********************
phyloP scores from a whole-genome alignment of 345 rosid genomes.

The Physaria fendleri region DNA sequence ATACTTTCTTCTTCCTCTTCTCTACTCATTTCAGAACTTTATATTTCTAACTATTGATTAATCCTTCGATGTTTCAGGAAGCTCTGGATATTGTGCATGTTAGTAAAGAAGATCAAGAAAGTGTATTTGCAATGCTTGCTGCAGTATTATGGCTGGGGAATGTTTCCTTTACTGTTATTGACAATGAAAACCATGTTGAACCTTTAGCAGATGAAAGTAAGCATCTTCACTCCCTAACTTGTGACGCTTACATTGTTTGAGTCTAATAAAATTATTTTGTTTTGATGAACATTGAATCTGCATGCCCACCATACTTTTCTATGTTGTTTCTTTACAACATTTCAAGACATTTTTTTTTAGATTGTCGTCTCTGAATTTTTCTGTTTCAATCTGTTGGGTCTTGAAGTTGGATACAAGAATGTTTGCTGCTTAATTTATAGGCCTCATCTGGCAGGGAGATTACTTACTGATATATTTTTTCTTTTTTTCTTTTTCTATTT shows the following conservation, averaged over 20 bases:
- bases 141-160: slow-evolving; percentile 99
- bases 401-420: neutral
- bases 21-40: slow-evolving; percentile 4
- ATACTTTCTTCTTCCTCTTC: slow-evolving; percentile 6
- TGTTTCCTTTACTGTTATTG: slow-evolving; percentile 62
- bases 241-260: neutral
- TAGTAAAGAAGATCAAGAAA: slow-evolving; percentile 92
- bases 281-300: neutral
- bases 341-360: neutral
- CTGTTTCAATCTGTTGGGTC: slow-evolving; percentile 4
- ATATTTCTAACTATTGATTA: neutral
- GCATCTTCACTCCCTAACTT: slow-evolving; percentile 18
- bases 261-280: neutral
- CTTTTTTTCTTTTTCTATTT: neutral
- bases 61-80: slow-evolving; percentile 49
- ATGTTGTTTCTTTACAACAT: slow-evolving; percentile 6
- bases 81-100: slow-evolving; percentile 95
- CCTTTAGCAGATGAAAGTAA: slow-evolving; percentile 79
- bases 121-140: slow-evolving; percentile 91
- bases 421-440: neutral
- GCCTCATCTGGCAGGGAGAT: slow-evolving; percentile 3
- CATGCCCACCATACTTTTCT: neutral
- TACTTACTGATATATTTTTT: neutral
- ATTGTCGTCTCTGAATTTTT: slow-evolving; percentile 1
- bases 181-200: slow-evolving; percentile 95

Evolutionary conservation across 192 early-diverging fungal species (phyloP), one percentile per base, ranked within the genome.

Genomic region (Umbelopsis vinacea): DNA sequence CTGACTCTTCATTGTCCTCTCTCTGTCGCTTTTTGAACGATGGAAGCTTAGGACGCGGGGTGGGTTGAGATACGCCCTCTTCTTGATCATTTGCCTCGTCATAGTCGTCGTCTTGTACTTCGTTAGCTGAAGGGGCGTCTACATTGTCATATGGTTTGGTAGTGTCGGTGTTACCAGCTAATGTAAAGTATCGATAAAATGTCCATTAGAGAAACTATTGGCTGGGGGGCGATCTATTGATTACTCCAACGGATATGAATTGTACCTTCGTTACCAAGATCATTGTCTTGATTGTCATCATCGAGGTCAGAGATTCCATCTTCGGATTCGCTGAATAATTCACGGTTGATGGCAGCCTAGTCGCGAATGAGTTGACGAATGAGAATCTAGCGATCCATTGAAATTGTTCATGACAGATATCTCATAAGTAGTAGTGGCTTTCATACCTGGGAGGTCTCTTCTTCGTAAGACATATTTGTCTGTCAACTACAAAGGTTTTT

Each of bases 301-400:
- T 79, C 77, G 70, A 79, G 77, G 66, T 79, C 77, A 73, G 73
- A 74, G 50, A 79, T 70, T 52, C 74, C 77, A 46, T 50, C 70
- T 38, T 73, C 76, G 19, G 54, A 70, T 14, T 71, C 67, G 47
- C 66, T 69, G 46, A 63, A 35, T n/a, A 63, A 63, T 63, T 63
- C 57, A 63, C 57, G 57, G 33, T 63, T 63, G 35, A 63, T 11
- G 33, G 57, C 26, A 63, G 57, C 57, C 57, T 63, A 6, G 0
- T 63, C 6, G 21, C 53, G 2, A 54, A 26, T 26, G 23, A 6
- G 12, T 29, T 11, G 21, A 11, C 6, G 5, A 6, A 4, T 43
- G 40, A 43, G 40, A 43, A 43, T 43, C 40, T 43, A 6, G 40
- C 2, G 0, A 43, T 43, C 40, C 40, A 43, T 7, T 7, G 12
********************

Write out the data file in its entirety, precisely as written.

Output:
phyloP scores from a whole-genome alignment of 345 rosid genomes.

The Physaria fendleri region DNA sequence ATACTTTCTTCTTCCTCTTCTCTACTCATTTCAGAACTTTATATTTCTAACTATTGATTAATCCTTCGATGTTTCAGGAAGCTCTGGATATTGTGCATGTTAGTAAAGAAGATCAAGAAAGTGTATTTGCAATGCTTGCTGCAGTATTATGGCTGGGGAATGTTTCCTTTACTGTTATTGACAATGAAAACCATGTTGAACCTTTAGCAGATGAAAGTAAGCATCTTCACTCCCTAACTTGTGACGCTTACATTGTTTGAGTCTAATAAAATTATTTTGTTTTGATGAACATTGAATCTGCATGCCCACCATACTTTTCTATGTTGTTTCTTTACAACATTTCAAGACATTTTTTTTTAGATTGTCGTCTCTGAATTTTTCTGTTTCAATCTGTTGGGTCTTGAAGTTGGATACAAGAATGTTTGCTGCTTAATTTATAGGCCTCATCTGGCAGGGAGATTACTTACTGATATATTTTTTCTTTTTTTCTTTTTCTATTT shows the following conservation, averaged over 20 bases:
- bases 141-160: slow-evolving; percentile 99
- bases 401-420: neutral
- bases 21-40: slow-evolving; percentile 4
- ATACTTTCTTCTTCCTCTTC: slow-evolving; percentile 6
- TGTTTCCTTTACTGTTATTG: slow-evolving; percentile 62
- bases 241-260: neutral
- TAGTAAAGAAGATCAAGAAA: slow-evolving; percentile 92
- bases 281-300: neutral
- bases 341-360: neutral
- CTGTTTCAATCTGTTGGGTC: slow-evolving; percentile 4
- ATATTTCTAACTATTGATTA: neutral
- GCATCTTCACTCCCTAACTT: slow-evolving; percentile 18
- bases 261-280: neutral
- CTTTTTTTCTTTTTCTATTT: neutral
- bases 61-80: slow-evolving; percentile 49
- ATGTTGTTTCTTTACAACAT: slow-evolving; percentile 6
- bases 81-100: slow-evolving; percentile 95
- CCTTTAGCAGATGAAAGTAA: slow-evolving; percentile 79
- bases 121-140: slow-evolving; percentile 91
- bases 421-440: neutral
- GCCTCATCTGGCAGGGAGAT: slow-evolving; percentile 3
- CATGCCCACCATACTTTTCT: neutral
- TACTTACTGATATATTTTTT: neutral
- ATTGTCGTCTCTGAATTTTT: slow-evolving; percentile 1
- bases 181-200: slow-evolving; percentile 95

Evolutionary conservation across 192 early-diverging fungal species (phyloP), one percentile per base, ranked within the genome.

Genomic region (Umbelopsis vinacea): DNA sequence CTGACTCTTCATTGTCCTCTCTCTGTCGCTTTTTGAACGATGGAAGCTTAGGACGCGGGGTGGGTTGAGATACGCCCTCTTCTTGATCATTTGCCTCGTCATAGTCGTCGTCTTGTACTTCGTTAGCTGAAGGGGCGTCTACATTGTCATATGGTTTGGTAGTGTCGGTGTTACCAGCTAATGTAAAGTATCGATAAAATGTCCATTAGAGAAACTATTGGCTGGGGGGCGATCTATTGATTACTCCAACGGATATGAATTGTACCTTCGTTACCAAGATCATTGTCTTGATTGTCATCATCGAGGTCAGAGATTCCATCTTCGGATTCGCTGAATAATTCACGGTTGATGGCAGCCTAGTCGCGAATGAGTTGACGAATGAGAATCTAGCGATCCATTGAAATTGTTCATGACAGATATCTCATAAGTAGTAGTGGCTTTCATACCTGGGAGGTCTCTTCTTCGTAAGACATATTTGTCTGTCAACTACAAAGGTTTTT

Each of bases 301-400:
- T 79, C 77, G 70, A 79, G 77, G 66, T 79, C 77, A 73, G 73
- A 74, G 50, A 79, T 70, T 52, C 74, C 77, A 46, T 50, C 70
- T 38, T 73, C 76, G 19, G 54, A 70, T 14, T 71, C 67, G 47
- C 66, T 69, G 46, A 63, A 35, T n/a, A 63, A 63, T 63, T 63
- C 57, A 63, C 57, G 57, G 33, T 63, T 63, G 35, A 63, T 11
- G 33, G 57, C 26, A 63, G 57, C 57, C 57, T 63, A 6, G 0
- T 63, C 6, G 21, C 53, G 2, A 54, A 26, T 26, G 23, A 6
- G 12, T 29, T 11, G 21, A 11, C 6, G 5, A 6, A 4, T 43
- G 40, A 43, G 40, A 43, A 43, T 43, C 40, T 43, A 6, G 40
- C 2, G 0, A 43, T 43, C 40, C 40, A 43, T 7, T 7, G 12